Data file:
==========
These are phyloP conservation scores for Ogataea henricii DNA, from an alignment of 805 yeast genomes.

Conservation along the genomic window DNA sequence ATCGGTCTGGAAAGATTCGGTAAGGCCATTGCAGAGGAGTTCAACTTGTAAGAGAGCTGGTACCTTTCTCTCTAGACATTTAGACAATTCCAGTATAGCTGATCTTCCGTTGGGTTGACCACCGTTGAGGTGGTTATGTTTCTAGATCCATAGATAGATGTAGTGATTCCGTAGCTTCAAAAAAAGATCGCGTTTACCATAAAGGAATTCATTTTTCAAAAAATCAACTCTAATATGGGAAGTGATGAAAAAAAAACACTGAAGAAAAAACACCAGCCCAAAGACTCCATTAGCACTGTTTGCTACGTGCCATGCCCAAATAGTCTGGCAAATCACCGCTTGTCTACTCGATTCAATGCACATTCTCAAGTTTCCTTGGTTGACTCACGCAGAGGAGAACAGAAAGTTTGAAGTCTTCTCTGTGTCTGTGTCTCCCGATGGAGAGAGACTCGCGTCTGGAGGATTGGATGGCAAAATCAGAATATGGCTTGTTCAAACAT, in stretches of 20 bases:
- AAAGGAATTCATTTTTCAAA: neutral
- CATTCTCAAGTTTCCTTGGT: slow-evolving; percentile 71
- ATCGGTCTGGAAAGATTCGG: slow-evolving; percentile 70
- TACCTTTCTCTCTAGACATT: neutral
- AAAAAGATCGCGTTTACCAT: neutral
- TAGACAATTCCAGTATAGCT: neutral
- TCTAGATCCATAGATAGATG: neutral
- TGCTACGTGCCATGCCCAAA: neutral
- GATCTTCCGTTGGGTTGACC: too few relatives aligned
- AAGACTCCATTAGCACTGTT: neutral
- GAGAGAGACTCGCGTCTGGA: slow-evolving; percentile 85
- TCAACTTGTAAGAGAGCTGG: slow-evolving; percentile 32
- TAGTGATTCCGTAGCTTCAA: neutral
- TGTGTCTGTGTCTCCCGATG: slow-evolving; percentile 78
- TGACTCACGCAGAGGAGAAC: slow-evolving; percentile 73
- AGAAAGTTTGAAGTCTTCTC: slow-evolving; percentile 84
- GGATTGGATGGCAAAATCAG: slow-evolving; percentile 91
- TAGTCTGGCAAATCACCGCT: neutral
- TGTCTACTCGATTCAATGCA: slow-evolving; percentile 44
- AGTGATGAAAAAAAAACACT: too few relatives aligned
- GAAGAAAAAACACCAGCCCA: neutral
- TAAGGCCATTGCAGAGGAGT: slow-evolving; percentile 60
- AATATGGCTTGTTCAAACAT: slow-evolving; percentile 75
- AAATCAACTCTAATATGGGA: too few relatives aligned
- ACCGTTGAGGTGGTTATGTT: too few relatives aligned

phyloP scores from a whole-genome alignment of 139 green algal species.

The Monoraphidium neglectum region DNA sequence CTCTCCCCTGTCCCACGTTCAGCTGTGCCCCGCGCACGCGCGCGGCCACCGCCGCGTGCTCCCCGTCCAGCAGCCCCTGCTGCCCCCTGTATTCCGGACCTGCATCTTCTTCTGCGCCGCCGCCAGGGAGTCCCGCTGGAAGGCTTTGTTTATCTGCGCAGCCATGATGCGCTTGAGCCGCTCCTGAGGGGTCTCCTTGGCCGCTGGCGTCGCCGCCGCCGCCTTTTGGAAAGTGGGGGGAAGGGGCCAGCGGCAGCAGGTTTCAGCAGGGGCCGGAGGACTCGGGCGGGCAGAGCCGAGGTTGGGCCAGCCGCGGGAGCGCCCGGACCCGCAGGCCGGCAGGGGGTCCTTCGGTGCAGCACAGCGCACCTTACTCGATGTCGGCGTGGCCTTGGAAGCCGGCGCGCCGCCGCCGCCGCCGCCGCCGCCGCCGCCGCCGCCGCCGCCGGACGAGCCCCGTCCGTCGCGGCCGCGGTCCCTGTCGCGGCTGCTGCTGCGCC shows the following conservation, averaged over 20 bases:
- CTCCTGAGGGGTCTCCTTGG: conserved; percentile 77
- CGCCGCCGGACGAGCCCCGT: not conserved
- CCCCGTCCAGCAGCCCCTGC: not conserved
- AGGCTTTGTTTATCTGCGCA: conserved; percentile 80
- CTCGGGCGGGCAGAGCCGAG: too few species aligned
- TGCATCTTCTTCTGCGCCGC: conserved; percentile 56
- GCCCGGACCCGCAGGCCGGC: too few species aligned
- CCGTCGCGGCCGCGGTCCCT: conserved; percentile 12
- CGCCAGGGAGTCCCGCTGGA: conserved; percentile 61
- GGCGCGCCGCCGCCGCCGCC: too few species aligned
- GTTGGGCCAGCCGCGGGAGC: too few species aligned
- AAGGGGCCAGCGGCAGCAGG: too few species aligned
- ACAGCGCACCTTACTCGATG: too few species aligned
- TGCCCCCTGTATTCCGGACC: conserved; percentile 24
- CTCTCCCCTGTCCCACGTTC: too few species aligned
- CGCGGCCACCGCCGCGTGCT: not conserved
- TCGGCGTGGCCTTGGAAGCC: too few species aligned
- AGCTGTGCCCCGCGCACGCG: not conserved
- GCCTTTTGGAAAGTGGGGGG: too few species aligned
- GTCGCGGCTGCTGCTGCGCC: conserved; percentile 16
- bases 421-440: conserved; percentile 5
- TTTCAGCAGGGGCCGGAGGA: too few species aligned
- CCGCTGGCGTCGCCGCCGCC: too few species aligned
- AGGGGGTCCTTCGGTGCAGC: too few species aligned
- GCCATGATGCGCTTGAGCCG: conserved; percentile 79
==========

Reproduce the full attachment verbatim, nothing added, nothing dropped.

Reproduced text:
These are phyloP conservation scores for Ogataea henricii DNA, from an alignment of 805 yeast genomes.

Conservation along the genomic window DNA sequence ATCGGTCTGGAAAGATTCGGTAAGGCCATTGCAGAGGAGTTCAACTTGTAAGAGAGCTGGTACCTTTCTCTCTAGACATTTAGACAATTCCAGTATAGCTGATCTTCCGTTGGGTTGACCACCGTTGAGGTGGTTATGTTTCTAGATCCATAGATAGATGTAGTGATTCCGTAGCTTCAAAAAAAGATCGCGTTTACCATAAAGGAATTCATTTTTCAAAAAATCAACTCTAATATGGGAAGTGATGAAAAAAAAACACTGAAGAAAAAACACCAGCCCAAAGACTCCATTAGCACTGTTTGCTACGTGCCATGCCCAAATAGTCTGGCAAATCACCGCTTGTCTACTCGATTCAATGCACATTCTCAAGTTTCCTTGGTTGACTCACGCAGAGGAGAACAGAAAGTTTGAAGTCTTCTCTGTGTCTGTGTCTCCCGATGGAGAGAGACTCGCGTCTGGAGGATTGGATGGCAAAATCAGAATATGGCTTGTTCAAACAT, in stretches of 20 bases:
- AAAGGAATTCATTTTTCAAA: neutral
- CATTCTCAAGTTTCCTTGGT: slow-evolving; percentile 71
- ATCGGTCTGGAAAGATTCGG: slow-evolving; percentile 70
- TACCTTTCTCTCTAGACATT: neutral
- AAAAAGATCGCGTTTACCAT: neutral
- TAGACAATTCCAGTATAGCT: neutral
- TCTAGATCCATAGATAGATG: neutral
- TGCTACGTGCCATGCCCAAA: neutral
- GATCTTCCGTTGGGTTGACC: too few relatives aligned
- AAGACTCCATTAGCACTGTT: neutral
- GAGAGAGACTCGCGTCTGGA: slow-evolving; percentile 85
- TCAACTTGTAAGAGAGCTGG: slow-evolving; percentile 32
- TAGTGATTCCGTAGCTTCAA: neutral
- TGTGTCTGTGTCTCCCGATG: slow-evolving; percentile 78
- TGACTCACGCAGAGGAGAAC: slow-evolving; percentile 73
- AGAAAGTTTGAAGTCTTCTC: slow-evolving; percentile 84
- GGATTGGATGGCAAAATCAG: slow-evolving; percentile 91
- TAGTCTGGCAAATCACCGCT: neutral
- TGTCTACTCGATTCAATGCA: slow-evolving; percentile 44
- AGTGATGAAAAAAAAACACT: too few relatives aligned
- GAAGAAAAAACACCAGCCCA: neutral
- TAAGGCCATTGCAGAGGAGT: slow-evolving; percentile 60
- AATATGGCTTGTTCAAACAT: slow-evolving; percentile 75
- AAATCAACTCTAATATGGGA: too few relatives aligned
- ACCGTTGAGGTGGTTATGTT: too few relatives aligned

phyloP scores from a whole-genome alignment of 139 green algal species.

The Monoraphidium neglectum region DNA sequence CTCTCCCCTGTCCCACGTTCAGCTGTGCCCCGCGCACGCGCGCGGCCACCGCCGCGTGCTCCCCGTCCAGCAGCCCCTGCTGCCCCCTGTATTCCGGACCTGCATCTTCTTCTGCGCCGCCGCCAGGGAGTCCCGCTGGAAGGCTTTGTTTATCTGCGCAGCCATGATGCGCTTGAGCCGCTCCTGAGGGGTCTCCTTGGCCGCTGGCGTCGCCGCCGCCGCCTTTTGGAAAGTGGGGGGAAGGGGCCAGCGGCAGCAGGTTTCAGCAGGGGCCGGAGGACTCGGGCGGGCAGAGCCGAGGTTGGGCCAGCCGCGGGAGCGCCCGGACCCGCAGGCCGGCAGGGGGTCCTTCGGTGCAGCACAGCGCACCTTACTCGATGTCGGCGTGGCCTTGGAAGCCGGCGCGCCGCCGCCGCCGCCGCCGCCGCCGCCGCCGCCGCCGCCGCCGGACGAGCCCCGTCCGTCGCGGCCGCGGTCCCTGTCGCGGCTGCTGCTGCGCC shows the following conservation, averaged over 20 bases:
- CTCCTGAGGGGTCTCCTTGG: conserved; percentile 77
- CGCCGCCGGACGAGCCCCGT: not conserved
- CCCCGTCCAGCAGCCCCTGC: not conserved
- AGGCTTTGTTTATCTGCGCA: conserved; percentile 80
- CTCGGGCGGGCAGAGCCGAG: too few species aligned
- TGCATCTTCTTCTGCGCCGC: conserved; percentile 56
- GCCCGGACCCGCAGGCCGGC: too few species aligned
- CCGTCGCGGCCGCGGTCCCT: conserved; percentile 12
- CGCCAGGGAGTCCCGCTGGA: conserved; percentile 61
- GGCGCGCCGCCGCCGCCGCC: too few species aligned
- GTTGGGCCAGCCGCGGGAGC: too few species aligned
- AAGGGGCCAGCGGCAGCAGG: too few species aligned
- ACAGCGCACCTTACTCGATG: too few species aligned
- TGCCCCCTGTATTCCGGACC: conserved; percentile 24
- CTCTCCCCTGTCCCACGTTC: too few species aligned
- CGCGGCCACCGCCGCGTGCT: not conserved
- TCGGCGTGGCCTTGGAAGCC: too few species aligned
- AGCTGTGCCCCGCGCACGCG: not conserved
- GCCTTTTGGAAAGTGGGGGG: too few species aligned
- GTCGCGGCTGCTGCTGCGCC: conserved; percentile 16
- bases 421-440: conserved; percentile 5
- TTTCAGCAGGGGCCGGAGGA: too few species aligned
- CCGCTGGCGTCGCCGCCGCC: too few species aligned
- AGGGGGTCCTTCGGTGCAGC: too few species aligned
- GCCATGATGCGCTTGAGCCG: conserved; percentile 79